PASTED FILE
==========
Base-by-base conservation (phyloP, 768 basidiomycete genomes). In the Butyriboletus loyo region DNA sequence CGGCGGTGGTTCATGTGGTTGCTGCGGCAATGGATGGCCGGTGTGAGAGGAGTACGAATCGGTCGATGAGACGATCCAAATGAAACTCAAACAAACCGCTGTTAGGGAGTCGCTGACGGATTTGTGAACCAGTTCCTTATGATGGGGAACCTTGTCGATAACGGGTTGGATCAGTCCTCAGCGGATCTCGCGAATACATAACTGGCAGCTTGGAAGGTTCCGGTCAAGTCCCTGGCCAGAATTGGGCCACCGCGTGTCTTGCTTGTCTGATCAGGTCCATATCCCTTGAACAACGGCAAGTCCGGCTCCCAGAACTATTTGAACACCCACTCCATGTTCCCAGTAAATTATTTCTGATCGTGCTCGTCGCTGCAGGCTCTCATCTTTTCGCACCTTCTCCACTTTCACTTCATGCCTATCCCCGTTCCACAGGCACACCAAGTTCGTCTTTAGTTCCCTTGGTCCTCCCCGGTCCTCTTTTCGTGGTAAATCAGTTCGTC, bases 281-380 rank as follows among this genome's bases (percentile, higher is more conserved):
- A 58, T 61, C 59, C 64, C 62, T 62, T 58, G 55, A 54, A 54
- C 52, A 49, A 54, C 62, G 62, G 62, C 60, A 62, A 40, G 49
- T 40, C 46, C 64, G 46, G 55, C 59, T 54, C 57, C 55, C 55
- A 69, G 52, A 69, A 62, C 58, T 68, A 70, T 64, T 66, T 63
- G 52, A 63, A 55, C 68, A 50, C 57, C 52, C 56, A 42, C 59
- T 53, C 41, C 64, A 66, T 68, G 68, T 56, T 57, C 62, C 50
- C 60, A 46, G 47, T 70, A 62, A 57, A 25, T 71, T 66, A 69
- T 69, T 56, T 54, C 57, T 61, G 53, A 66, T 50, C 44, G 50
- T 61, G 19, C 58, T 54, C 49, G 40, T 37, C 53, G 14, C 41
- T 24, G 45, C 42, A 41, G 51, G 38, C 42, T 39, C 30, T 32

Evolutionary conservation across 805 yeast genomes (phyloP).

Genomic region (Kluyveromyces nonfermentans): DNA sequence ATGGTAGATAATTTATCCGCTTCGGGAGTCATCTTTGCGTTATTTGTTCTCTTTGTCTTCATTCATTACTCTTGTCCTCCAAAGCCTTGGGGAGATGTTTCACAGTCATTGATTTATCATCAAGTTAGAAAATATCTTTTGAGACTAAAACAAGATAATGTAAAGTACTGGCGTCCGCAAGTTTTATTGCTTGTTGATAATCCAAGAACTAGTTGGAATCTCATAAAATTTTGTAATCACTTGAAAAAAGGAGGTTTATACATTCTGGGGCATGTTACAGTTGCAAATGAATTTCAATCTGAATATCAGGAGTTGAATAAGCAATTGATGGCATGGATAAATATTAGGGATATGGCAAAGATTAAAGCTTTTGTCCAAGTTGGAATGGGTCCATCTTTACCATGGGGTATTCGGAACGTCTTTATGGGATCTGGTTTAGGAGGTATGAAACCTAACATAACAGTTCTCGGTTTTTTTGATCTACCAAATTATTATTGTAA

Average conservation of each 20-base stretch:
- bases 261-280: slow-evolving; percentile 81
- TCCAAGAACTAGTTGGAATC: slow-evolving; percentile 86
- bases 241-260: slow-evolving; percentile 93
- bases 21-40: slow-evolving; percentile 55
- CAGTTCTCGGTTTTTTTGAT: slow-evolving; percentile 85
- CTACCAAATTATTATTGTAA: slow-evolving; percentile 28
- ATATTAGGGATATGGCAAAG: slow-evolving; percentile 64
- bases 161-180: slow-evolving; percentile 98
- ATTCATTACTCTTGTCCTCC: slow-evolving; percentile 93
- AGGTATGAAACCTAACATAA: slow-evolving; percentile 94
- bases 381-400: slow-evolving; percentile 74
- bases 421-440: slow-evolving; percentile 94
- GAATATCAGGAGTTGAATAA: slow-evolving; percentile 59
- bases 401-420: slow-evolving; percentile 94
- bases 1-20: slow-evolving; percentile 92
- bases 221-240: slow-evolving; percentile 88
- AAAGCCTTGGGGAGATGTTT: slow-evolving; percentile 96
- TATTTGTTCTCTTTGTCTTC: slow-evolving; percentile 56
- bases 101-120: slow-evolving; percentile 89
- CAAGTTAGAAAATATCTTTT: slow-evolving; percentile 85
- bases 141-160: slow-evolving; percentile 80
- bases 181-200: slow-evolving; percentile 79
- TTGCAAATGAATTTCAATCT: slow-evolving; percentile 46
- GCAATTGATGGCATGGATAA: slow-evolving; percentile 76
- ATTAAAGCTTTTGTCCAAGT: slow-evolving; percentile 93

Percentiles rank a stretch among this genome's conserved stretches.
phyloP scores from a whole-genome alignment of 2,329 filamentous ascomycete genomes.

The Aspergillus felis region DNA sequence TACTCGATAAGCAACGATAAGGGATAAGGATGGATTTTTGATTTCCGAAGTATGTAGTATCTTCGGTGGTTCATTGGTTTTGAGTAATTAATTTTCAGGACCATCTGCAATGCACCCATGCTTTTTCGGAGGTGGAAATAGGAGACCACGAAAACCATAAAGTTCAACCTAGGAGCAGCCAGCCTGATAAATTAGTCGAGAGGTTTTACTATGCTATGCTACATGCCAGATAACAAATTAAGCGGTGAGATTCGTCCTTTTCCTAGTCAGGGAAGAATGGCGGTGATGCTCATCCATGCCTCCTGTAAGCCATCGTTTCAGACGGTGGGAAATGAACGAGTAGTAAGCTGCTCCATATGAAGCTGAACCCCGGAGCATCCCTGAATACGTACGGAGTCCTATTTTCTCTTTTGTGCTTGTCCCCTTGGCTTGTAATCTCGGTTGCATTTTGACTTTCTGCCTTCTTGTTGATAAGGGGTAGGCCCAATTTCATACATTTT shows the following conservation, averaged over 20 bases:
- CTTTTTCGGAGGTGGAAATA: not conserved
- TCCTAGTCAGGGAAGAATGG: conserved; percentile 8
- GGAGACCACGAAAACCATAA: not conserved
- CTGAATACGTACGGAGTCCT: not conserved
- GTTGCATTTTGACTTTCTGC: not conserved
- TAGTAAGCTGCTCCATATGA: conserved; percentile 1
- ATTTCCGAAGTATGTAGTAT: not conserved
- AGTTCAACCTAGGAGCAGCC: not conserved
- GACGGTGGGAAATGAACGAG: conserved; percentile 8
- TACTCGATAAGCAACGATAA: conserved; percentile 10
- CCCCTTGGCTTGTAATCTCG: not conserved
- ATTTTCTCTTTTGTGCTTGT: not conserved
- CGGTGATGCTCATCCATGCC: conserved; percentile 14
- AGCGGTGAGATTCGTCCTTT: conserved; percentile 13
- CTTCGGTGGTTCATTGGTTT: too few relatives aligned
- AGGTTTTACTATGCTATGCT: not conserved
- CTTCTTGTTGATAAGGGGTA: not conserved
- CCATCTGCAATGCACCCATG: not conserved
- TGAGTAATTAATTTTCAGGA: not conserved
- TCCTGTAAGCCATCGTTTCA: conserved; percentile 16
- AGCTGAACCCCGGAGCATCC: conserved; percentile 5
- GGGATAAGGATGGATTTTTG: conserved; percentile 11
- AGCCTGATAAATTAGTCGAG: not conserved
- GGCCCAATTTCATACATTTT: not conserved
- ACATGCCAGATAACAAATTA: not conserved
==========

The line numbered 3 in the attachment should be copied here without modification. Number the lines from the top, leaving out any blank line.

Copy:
- C 52, A 49, A 54, C 62, G 62, G 62, C 60, A 62, A 40, G 49